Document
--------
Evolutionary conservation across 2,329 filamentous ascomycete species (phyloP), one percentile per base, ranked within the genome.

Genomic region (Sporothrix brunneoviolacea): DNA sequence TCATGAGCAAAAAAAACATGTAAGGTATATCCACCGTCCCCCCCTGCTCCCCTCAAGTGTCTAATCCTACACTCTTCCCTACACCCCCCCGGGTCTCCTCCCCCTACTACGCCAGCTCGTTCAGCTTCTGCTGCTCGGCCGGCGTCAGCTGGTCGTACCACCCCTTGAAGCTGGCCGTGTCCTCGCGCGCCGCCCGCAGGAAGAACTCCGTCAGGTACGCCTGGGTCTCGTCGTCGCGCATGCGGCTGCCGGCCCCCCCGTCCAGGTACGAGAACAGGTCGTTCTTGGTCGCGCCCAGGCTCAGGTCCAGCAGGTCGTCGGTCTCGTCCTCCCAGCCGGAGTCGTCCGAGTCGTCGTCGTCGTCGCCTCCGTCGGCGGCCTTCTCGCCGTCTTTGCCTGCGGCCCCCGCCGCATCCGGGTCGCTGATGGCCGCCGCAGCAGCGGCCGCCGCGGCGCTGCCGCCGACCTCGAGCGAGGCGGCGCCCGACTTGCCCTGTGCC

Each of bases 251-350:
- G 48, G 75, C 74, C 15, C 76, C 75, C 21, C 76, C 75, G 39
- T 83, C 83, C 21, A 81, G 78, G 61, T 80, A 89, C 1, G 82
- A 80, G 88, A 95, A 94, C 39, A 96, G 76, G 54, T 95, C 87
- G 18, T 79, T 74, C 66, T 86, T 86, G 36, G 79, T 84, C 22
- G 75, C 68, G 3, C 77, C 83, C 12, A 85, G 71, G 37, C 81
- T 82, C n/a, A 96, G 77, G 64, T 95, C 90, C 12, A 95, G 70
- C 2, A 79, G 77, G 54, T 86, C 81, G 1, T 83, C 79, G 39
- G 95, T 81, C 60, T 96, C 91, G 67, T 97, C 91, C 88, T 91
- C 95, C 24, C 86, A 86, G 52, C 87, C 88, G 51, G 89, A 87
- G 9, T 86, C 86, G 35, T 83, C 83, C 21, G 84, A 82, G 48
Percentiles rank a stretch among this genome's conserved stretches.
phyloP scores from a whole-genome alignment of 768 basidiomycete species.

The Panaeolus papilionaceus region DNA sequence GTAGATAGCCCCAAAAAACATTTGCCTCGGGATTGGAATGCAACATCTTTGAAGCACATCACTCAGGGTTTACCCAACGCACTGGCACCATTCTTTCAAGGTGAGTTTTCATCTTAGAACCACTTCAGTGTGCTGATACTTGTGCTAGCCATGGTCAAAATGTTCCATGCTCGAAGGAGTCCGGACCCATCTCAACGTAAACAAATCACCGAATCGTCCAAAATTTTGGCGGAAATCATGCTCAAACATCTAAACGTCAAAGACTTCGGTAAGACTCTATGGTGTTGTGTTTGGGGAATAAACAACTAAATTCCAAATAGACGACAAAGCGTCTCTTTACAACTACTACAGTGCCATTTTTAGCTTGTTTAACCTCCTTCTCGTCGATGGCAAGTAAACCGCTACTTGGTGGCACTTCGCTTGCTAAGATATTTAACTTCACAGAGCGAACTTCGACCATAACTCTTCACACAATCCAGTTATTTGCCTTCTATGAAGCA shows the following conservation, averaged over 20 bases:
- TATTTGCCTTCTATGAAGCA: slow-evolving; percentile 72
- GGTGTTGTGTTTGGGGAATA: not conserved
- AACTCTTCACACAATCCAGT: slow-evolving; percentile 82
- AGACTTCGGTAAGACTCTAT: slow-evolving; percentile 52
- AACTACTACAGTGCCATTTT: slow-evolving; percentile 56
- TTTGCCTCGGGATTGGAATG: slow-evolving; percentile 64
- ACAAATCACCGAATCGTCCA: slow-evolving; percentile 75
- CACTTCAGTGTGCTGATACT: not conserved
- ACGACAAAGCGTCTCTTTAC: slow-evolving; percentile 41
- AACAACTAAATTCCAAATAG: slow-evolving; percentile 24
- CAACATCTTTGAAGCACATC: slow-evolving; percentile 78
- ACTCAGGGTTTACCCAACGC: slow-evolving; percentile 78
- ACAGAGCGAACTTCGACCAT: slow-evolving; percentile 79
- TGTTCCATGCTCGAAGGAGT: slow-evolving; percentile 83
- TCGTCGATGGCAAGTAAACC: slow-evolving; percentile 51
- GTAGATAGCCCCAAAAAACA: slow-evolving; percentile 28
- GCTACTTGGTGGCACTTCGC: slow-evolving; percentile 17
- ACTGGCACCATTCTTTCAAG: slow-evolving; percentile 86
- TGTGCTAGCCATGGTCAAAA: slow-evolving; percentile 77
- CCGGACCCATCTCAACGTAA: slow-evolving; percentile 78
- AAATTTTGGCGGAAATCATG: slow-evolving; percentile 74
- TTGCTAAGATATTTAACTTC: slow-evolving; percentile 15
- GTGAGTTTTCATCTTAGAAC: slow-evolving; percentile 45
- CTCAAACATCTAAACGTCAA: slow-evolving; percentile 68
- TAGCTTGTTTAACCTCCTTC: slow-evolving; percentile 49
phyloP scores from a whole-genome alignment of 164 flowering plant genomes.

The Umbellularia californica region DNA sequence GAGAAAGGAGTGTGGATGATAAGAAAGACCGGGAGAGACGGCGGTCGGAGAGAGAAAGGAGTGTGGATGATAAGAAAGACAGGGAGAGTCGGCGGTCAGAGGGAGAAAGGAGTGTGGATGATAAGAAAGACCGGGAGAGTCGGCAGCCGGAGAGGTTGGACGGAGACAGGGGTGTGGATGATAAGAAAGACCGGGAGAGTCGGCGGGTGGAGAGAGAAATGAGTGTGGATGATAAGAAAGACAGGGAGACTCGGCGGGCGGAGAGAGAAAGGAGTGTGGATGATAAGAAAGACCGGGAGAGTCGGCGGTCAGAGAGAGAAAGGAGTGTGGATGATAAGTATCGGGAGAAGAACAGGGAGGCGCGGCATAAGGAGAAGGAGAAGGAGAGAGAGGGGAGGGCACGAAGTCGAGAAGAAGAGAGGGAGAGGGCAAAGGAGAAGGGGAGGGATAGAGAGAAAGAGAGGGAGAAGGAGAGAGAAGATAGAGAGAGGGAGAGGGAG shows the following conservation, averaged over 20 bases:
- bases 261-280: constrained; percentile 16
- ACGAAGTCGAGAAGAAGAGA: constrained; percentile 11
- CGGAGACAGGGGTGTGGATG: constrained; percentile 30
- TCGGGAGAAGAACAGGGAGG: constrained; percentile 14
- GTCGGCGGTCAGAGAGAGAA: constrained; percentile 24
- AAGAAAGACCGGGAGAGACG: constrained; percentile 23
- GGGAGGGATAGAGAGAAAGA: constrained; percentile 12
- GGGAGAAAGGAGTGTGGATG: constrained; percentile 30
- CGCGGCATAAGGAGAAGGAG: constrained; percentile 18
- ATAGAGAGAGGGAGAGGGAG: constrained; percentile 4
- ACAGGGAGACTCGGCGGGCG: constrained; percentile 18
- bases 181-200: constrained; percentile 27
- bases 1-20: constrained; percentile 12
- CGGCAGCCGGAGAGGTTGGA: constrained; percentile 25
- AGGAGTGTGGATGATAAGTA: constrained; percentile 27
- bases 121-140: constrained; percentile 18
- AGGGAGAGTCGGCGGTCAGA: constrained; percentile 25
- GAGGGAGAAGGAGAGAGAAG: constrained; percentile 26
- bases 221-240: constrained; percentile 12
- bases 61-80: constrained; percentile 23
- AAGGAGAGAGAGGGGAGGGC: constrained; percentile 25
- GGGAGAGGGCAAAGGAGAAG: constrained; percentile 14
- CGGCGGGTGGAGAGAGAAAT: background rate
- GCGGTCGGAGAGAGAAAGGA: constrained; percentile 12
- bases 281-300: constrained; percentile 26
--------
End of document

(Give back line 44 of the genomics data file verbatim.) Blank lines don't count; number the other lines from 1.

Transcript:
- bases 261-280: constrained; percentile 16